1) Buy the car with cash
If you can afford to pay for the whole price of the brand new vehicle in one go, then this might seem to be the option for you. Straight from the start the vehicle is yours in its entirety, along with all future bills.
The downside of owning the car, which you can sell if you need to raise money, is that although you might pay all of the money in one go, you may have to write off the costs of the new vehicle over a few years. This can be a huge tax disadvantage and could price you dearly in excess of time.
2) But the vehicle with a loan
Very similar to buying the new car outright, here you own the whole vehicle from the start. And because you are paying for the purchase via a loan more than a few years, the repayments can be closer to matching written off value of the car. So the tax problems might not be so noticeable. But the problem is the loan.
Within no time at all from taking the car away from the showroom the value of the car has dropped and can even exceed the value of the loan, because car loans might have masses of interest charges. Plus, should you sell, or lose, the vehicle you still have to pay all of the installments and there are no benefits for early repayment.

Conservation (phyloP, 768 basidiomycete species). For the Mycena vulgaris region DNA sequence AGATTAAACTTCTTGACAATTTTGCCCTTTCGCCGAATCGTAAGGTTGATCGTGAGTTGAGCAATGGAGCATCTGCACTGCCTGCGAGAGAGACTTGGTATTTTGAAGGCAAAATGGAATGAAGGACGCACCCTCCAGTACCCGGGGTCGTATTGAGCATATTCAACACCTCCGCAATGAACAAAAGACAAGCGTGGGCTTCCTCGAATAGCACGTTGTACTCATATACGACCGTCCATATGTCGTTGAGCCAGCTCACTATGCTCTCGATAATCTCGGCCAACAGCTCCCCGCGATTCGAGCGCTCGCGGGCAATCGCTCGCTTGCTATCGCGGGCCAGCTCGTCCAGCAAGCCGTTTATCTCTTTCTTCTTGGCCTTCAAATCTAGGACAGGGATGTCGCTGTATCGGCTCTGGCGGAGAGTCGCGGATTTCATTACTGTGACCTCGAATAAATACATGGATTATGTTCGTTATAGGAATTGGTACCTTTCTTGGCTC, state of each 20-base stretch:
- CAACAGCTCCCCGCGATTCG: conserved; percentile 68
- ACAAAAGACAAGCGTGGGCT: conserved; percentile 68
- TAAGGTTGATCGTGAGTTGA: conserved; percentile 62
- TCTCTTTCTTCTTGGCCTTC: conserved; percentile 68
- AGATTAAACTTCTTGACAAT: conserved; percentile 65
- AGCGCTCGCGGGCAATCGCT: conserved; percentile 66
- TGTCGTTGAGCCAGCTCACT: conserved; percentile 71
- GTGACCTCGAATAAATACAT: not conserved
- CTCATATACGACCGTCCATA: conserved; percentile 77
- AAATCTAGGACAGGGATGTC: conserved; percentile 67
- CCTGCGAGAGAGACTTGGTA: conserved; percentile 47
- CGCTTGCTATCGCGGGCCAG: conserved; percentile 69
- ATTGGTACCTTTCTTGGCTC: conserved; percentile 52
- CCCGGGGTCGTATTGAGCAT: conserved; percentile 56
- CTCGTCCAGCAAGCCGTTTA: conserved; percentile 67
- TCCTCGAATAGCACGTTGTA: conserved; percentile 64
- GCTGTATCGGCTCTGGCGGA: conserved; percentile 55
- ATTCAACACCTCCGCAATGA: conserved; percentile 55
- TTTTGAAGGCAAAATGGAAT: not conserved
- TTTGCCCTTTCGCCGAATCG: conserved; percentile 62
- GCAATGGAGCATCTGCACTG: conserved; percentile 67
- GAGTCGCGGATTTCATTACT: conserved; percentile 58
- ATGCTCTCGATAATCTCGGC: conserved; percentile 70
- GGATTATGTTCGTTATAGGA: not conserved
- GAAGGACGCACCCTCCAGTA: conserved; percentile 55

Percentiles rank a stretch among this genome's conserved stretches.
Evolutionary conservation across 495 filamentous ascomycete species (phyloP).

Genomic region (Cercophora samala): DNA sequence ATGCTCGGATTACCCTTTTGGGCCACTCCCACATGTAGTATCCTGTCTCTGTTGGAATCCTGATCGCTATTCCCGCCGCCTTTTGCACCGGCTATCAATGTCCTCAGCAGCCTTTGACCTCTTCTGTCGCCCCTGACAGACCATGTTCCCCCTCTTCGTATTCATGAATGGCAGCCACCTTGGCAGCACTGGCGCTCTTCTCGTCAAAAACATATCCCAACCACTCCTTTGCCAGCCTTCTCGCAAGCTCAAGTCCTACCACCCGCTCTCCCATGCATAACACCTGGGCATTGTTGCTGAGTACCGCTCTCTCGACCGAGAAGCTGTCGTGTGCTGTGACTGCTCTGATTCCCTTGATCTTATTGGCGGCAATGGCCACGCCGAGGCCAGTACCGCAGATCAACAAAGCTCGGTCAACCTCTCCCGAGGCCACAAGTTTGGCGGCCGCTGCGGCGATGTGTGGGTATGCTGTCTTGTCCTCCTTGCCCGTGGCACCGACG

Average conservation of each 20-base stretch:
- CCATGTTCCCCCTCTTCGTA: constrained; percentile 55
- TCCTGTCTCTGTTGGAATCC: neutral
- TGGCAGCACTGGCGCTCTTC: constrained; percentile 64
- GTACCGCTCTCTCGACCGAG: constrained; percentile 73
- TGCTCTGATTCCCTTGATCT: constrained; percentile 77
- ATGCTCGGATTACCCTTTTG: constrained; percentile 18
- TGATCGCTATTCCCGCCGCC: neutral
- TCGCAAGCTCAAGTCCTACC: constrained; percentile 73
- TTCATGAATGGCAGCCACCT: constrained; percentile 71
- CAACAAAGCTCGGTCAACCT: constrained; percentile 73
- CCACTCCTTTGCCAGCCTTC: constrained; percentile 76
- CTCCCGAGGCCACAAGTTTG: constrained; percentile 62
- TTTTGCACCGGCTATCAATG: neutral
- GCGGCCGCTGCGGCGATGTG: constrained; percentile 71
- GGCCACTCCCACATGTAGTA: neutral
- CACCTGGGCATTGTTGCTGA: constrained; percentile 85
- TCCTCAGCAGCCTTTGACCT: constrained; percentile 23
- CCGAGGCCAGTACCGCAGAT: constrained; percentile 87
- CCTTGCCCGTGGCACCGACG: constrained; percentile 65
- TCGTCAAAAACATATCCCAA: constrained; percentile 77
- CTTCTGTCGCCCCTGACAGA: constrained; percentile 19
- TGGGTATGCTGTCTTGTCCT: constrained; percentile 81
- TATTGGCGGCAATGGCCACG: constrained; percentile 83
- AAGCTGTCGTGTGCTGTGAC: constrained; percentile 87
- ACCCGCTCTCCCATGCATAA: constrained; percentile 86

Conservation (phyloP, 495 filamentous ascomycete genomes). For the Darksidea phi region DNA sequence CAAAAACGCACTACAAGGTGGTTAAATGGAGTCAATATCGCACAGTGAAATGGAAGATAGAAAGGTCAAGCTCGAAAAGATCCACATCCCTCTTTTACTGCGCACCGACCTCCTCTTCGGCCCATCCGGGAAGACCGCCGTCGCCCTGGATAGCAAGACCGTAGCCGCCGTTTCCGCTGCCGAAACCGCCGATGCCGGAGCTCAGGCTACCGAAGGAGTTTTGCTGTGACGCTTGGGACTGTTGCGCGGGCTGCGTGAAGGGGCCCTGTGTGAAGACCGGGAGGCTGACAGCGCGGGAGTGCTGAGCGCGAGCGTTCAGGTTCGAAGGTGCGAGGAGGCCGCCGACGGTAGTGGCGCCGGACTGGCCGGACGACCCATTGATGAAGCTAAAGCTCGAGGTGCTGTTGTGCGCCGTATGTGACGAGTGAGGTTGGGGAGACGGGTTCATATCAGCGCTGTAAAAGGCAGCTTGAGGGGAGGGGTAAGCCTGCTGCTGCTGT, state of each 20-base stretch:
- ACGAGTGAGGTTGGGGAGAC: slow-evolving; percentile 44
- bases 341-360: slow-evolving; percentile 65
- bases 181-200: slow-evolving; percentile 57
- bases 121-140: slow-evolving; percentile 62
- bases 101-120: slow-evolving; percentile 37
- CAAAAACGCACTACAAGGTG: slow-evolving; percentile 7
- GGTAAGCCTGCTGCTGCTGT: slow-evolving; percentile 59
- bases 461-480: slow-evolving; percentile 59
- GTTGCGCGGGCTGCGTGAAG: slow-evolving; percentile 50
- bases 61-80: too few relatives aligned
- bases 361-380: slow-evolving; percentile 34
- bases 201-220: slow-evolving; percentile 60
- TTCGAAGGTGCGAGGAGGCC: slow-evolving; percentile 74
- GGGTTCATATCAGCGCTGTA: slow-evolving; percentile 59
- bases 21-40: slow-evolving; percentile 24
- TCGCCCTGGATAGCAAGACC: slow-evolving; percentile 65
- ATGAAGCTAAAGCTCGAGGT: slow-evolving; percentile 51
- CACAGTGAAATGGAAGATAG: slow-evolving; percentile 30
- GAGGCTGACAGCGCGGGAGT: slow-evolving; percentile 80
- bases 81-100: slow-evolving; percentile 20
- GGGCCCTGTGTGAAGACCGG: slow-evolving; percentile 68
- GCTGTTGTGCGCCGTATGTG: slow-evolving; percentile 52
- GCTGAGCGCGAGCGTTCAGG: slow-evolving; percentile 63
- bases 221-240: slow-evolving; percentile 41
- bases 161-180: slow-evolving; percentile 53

3) Rent the car
Renting a new car for your company is another option. Here the tax writing off is not an issue as you declare the price of the rental fees in the accounts. Plus, should the car suffer any breakdowns, it is then up to the rental firm to replace the car, get it serviced and back on the road. The rental payment will also cover insurance, taxes and wear and tear of the tyres, brakes and so on.
However, there is a big problem. After a year or two of payments, you have nothing to show for it. The payments do not give you an asset at the end of it. Having said that, vehicles depreciate that quickly that after several years this might not be a big issue, but the rental company will be covering this loss and the rental fees might therefore be quite significant.
4) Contract hire
In a way this method of purchasing merges buying with a loan and rentals. You get loads of the advantages from both in some different ways. You basically come to an agreement with a provider who will make available a vehicle and you pay costs, which include covering the depreciation. You might also want to include the costs of maintenance and servicing in the monthly fees, to help in the budgeting.